STARQUAKE by Piper
Whoever writes the intro's to games must have at least a PhD,
and possibly even be a professor; no-one could mis-represent
reality so much without having studied it in enormous detail.
Apparently a black hole has "appeared" and a planet with an
unstable core has leapt out of it. If the core explodes, it takes
the rest of the galaxy with it. Great. Let's ignore this nonsense
and get on with the game.
You control the BioLogically Operated Being, or BLOB for short,
a round, green beachball with eyes, ears and legs dressed up in a
bright red tea-cosy, who has to travel through the planet's
underground caverns and tunnels in search of the core. Once you
get there, you find out which nine of the assorted objects that
are lying around can be used to re-stabilise the planet, then out
you go again to try to get them. Nice and simple. Except that you
only have a limited amount of energy, which is constantly running
down, occasionally being drained by the planet's numerous and
occasionally deadly inhabitants (sorry, didn't I mention them?),
there are various fatal traps lurking about, you can't carry more
than four things at a time and, oh yes, there are over 500
screens to try to search.
On the plus side, you can pick up extra energy, extra lives,
extra bridging units (for getting across gaps or climbing on to
ledges) and extra zapping power for your energy bolts (of course
you've got energy bolts. What's the good of a game where you
can't go around killing things?), all these things apparently
having been left scattered around by a very untidy philanth
ropist. You can also trade items in the Cheops pyramids, as long
as you have your Access card with you. This also gets you through
various security doors which can lead to otherwise inaccessible
areas. Once you've found the objects you want, the way back can
be made substantially easier by using one of the fifteen
teleporters to be found around the complex, each with its own
codeword. When you enter one, dial the codeword of another and
you'll be teleported across to your destination, much easier than
wading through nasties.
Another quick way of getting about is to hop on to a hoverpad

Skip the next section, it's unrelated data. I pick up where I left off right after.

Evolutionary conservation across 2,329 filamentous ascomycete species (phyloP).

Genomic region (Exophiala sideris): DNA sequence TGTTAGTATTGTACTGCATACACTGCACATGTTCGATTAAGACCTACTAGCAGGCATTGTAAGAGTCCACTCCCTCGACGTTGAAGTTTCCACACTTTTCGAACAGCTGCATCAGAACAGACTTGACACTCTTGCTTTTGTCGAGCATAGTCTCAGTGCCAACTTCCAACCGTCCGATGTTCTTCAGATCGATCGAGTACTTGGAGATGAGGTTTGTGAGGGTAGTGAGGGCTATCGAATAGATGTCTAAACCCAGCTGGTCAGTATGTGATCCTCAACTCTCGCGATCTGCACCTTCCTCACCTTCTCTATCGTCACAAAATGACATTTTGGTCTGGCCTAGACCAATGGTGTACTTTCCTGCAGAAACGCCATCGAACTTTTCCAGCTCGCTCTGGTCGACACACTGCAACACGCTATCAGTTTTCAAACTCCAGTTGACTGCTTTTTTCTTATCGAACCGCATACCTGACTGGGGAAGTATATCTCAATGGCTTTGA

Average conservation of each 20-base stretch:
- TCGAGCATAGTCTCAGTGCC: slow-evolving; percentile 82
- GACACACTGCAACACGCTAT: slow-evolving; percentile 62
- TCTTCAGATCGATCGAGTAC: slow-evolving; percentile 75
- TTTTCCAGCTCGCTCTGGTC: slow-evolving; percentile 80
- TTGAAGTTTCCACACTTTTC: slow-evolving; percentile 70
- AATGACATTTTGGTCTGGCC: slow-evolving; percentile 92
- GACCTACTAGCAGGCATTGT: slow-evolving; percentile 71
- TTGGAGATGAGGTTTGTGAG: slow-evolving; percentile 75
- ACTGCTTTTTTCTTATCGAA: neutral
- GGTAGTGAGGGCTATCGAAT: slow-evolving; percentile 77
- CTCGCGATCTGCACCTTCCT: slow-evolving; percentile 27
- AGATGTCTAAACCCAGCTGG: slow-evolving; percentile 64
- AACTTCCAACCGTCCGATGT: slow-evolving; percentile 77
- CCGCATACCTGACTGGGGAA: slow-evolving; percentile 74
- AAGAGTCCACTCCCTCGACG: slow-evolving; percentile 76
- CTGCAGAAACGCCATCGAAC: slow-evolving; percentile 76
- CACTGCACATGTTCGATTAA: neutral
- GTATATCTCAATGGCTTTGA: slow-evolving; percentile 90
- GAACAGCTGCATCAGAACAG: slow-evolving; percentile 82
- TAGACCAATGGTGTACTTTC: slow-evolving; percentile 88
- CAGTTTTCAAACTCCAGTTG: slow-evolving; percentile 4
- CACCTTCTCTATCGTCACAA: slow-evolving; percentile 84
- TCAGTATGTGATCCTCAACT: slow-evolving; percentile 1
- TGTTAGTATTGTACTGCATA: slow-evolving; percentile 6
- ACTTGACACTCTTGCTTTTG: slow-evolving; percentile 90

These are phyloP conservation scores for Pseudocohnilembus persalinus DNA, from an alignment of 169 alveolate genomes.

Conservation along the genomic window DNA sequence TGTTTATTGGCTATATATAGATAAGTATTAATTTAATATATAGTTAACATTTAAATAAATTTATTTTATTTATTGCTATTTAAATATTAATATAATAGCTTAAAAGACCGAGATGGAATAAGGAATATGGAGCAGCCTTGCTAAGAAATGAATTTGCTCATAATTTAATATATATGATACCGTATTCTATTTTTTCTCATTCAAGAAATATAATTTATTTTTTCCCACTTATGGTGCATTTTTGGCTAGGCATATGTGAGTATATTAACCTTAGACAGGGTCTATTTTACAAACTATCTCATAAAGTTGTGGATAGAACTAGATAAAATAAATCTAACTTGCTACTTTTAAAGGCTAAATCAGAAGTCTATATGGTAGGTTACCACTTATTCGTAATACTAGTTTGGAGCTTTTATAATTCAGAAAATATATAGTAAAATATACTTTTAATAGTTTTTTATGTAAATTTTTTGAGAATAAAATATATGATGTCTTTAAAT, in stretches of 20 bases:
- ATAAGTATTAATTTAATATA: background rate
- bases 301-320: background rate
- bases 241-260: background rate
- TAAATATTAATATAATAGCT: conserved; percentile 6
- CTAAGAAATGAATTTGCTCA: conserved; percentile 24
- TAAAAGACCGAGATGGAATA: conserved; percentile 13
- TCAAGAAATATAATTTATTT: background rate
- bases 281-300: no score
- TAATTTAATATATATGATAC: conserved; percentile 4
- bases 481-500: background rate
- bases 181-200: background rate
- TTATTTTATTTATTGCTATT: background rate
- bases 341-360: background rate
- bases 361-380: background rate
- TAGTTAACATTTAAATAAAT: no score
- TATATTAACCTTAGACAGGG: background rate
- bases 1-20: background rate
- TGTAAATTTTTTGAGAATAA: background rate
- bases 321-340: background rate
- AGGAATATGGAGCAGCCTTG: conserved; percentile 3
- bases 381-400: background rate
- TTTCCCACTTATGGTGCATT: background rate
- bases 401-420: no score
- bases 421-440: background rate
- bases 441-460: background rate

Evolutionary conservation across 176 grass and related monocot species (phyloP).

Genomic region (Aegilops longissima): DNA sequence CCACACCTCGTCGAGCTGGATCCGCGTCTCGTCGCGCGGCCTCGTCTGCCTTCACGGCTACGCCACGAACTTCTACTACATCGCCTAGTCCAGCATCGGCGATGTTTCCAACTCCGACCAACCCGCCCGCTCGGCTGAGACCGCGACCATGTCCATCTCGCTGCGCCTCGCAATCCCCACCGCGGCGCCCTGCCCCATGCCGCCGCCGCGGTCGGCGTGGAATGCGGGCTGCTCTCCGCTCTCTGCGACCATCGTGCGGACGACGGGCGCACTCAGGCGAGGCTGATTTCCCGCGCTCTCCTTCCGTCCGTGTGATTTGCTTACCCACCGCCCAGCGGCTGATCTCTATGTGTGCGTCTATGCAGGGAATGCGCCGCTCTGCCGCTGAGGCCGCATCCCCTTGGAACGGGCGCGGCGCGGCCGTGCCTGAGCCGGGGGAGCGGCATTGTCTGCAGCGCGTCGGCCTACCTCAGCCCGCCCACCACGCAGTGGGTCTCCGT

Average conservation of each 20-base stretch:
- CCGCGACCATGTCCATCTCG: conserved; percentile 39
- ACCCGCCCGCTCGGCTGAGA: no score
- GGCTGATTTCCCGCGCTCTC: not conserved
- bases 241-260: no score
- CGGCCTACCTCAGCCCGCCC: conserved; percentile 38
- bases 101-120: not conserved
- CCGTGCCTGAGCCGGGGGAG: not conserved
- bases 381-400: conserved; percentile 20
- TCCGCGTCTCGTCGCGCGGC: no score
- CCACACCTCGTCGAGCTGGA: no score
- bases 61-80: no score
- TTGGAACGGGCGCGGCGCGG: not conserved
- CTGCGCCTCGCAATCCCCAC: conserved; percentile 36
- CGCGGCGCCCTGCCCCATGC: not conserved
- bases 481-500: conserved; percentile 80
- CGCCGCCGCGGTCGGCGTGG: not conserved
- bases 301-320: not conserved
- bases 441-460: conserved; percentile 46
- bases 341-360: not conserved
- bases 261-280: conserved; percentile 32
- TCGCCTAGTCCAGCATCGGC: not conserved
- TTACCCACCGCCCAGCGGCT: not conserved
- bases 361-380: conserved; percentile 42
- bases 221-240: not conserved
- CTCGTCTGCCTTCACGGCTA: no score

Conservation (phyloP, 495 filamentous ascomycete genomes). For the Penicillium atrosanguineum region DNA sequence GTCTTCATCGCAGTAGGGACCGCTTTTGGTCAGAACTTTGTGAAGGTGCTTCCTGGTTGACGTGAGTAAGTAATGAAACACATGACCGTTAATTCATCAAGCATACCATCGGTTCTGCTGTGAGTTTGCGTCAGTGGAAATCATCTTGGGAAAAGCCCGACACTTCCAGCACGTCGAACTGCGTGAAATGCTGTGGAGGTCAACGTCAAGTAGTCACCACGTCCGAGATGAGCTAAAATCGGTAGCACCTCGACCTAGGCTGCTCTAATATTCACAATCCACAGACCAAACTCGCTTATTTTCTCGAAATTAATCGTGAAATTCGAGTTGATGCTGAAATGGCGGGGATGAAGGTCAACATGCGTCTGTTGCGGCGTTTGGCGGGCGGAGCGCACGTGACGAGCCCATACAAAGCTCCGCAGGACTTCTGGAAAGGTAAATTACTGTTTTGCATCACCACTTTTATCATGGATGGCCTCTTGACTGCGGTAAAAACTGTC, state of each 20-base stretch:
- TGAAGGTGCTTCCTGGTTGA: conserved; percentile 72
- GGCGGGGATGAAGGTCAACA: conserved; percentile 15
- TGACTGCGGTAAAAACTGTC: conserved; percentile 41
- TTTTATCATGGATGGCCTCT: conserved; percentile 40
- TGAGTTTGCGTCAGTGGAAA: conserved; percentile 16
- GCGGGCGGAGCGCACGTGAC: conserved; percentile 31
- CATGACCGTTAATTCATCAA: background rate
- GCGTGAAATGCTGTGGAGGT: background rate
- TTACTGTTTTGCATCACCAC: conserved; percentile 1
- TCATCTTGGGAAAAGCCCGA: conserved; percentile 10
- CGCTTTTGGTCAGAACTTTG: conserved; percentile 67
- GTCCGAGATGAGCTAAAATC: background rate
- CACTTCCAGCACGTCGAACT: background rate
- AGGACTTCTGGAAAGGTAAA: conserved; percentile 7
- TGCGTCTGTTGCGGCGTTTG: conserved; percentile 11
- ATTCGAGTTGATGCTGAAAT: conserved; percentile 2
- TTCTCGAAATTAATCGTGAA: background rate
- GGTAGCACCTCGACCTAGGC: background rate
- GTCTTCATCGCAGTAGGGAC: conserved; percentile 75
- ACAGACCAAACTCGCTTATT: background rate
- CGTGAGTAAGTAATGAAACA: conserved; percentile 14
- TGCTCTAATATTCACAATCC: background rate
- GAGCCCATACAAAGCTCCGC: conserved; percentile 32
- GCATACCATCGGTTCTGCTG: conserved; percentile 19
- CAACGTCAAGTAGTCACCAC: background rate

at one of the docking units. Using this, you can fly around
instead of plodding about, which makes going up a lot easier.
Unfortunately, whilst you are on your hoverpad, you can't pick up
any of the core objects, so you have to drop the pad off at the
next docking post and go back for the object.
Graphics are nicely, though not excitingly, used, the animation
being up to standard rather than a breakthrough in technology.
Sound is in a similar catagory. At first sight, I was not
impressed by anything except the "cuteness" of the game, which is
definitely above average. Not expecting much, I started playing.
When I was interrupted by a phone call, I found that about four
hours had gone by without me even noticing. Also without me
getting very far, but we won't go into that.
The necessity for mapping out such a large game is obvious and,
for me, annoying. I hate mapping and call blessings from the
heavens on any company which provides a map with the packaging,
but that is not the case with Starquake. The package does,
however, contain instructions in English, German and French, a
highly commendable move which acknowledges that there are other
people on the planet apart from those in England's own green and
That the game is an updated version of an old eight-bit product
does, at times, seem obvious, but the conversion has been well
done, using the better graphics of the ST to refine what had gone
before rather than make something original for the machine,
whilst preserving the gameplay. Not really a classic, but lots of
fun and very difficult.
Company: Mandarin Software
Price: 19.95 ponds
Value for money: 8
Thanks to Anne Creasey of Mandarin Software and Cuddly Cactus
Amsterdam a division of Stichting Stem (020 6644022) for the review
The text of the articles is identical to the originals like they appeared in old ST NEWS issues. Please take into consideration that the author(s) was (were) a lot younger and less responsible back then. So bad jokes, bad English, youthful arrogance, insults, bravura, over-crediting and tastelessness should be taken with at least a grain of salt. Any contact and/or payment information, as well as deadlines/release dates of any kind should be regarded as outdated. Due to the fact that these pages are not actually contained in an Atari executable here, references to scroll texts, featured demo screens and hidden articles may also be irrelevant.